Use Candles Cautiously: If you like candles, try the kind that use batteries since the possibility of burns to your cat, or a fire when a candle is knocked over, is just not worth the risk.

Leave Cat Home: If you’re traveling over the holdiays, consider leaving your cat at home instead of taking him with you, or having him boarded. Your cat will appreciate being in his own environment with daily care from someone.

Check for Toy Hazards: Check out the toys your children and cats receive as gifts since small parts can be a choking hazard to cats (and your children!)

Use Caution with Household Chemicals: When cleaning your house before guests arrive be sure to keep household chemicals out of your cat’s reach.

Have a Safe Room: When entertaining with friends and family, give your cat a safe place to retreat where it’s calm and quiet with his own litter box, toys, beds, and food and water bowls.

Watch for Escapes: Be careful that no accidental escapes happen when your guests are entering and leaving. It may be best to put your cat in his safe area while guests are arriving. Just in case, make sure your cat has a collar with identification and/or a microchip.

No Guests' Pets: Ask your guests to leave their own pets at home. Your cat may not appreciate a visit from an unfamiliar dog or cat, and will just add to his stress.

No Ribbon: Remove the ribbons from all packages. Ribbons are extremely dangerous since they can cause strangulation, choking, or intestinal blockage. For your packages, bright paper will be just as attractive and much safer!

Don't Give a Cat as a Gift: Don't give a cat (or any pet) as a surprise gift. The holidays are not conducive to introduing a new cat into a home, and the recipient may not want a pet. If you know for certain that the person wants a cat, just give a card with a note that after the holidays you'll accompany your friend or family member to a shelter.

Skip the Potpourri: That pine scented potpourri may smell wonderful, but if ingested by your cat, it can cause vomiting, stomach upset, and possibly liver damage. In addition, liquid potpourri can cause severe burns in a cat’s mouth if it’s ingested.

Use Mistletoe Cautiously: Keep the mistletoe out of reach since it can cause serious health problems if ingested by your pet. Remember that hanging mistletoe will be even more attractive to your cat so make sure he can’t reach it if you're going to use it.

Take Time to Give Love: Take time out to love your cat during the busy holiday season. You'll both be more relaxed and you can enjoy your friends and family without guilt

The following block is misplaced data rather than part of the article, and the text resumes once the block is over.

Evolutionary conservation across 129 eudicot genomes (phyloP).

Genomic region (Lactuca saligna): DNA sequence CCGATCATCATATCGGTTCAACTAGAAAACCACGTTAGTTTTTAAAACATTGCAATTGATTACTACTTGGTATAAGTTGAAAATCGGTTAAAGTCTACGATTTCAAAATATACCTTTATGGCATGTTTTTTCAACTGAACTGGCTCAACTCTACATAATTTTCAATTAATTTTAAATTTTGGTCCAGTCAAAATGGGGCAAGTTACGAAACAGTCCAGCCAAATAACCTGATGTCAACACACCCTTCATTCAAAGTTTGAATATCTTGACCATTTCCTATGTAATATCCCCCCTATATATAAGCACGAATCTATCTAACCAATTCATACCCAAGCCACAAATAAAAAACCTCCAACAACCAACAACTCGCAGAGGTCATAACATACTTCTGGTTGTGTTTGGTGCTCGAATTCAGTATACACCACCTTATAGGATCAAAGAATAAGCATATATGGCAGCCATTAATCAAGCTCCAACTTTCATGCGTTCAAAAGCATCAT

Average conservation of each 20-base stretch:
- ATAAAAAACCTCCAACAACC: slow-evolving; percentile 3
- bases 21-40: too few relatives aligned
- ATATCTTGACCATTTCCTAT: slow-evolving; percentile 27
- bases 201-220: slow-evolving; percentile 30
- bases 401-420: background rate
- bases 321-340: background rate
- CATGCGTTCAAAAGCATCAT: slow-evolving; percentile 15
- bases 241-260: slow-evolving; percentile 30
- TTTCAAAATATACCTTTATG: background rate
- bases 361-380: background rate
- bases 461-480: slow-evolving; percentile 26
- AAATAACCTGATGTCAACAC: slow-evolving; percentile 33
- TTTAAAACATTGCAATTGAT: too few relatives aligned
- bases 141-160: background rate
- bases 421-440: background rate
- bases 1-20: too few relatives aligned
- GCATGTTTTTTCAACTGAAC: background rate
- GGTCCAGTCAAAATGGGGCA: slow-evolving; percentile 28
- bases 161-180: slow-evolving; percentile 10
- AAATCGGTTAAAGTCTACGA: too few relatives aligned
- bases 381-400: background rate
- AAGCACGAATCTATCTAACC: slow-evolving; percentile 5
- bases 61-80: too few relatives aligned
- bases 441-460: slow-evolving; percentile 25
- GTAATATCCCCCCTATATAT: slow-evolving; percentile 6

Use Fireplace Cautiously: Cats love warm areas so use caution with your fireplace by using a protective screen to prevent your cat from being singed.

Warm Car Engine is a Danger: Honk your horn before starting your car on cold mornings. Cats are drawn to the warmth of an engine and can suffer injuries from the fan belt.

Use Caution with Clothes Dryer: Because cats are drawn to warmth, keep your clothes dryer closed between uses and check inside each time you use it

Give Shelter to Outdoor Cats: If you care for outdoor stray or feral cats, buy them a shelter (the smaller the better) and if electric is an option on your patio, deck, or porch, add a heated pad. You also can purchase a snuggle safe pad that stays warm for 12 hours after being heated in the microwave for just 5 minutes. Remember, cats can suffer form hypothermia and need winter shelter.

From everyone at SCOOP, have a safe and wonderful holiday!

Lillies: As spring approaches, lilies will become more common in households as potted plants, or in bouquets. Unfortunately, several types of lilies can be deadly to cats. Easter lily, tiger lily, rubrum, Japanese show lily, some species of daylily, and certain other members of the Liliaceae family can cause kidney failure in cats. Within only a few hours of ingestion of the plant material, the cat may vomit, become lethargic, or develop a lack of appetite. These signs continue and worsen as kidney damage progresses. Without prompt and proper treatment by a veterinarian, the cat will develop kidney failure in approximately 36-72 hours. All parts of these lilies are considered toxic to cats and consuming even small amounts can cause severe poisoning. If there is a lily in your home, there is always the chance that your cat could be accidentally exposed. See below for a list of safe plants.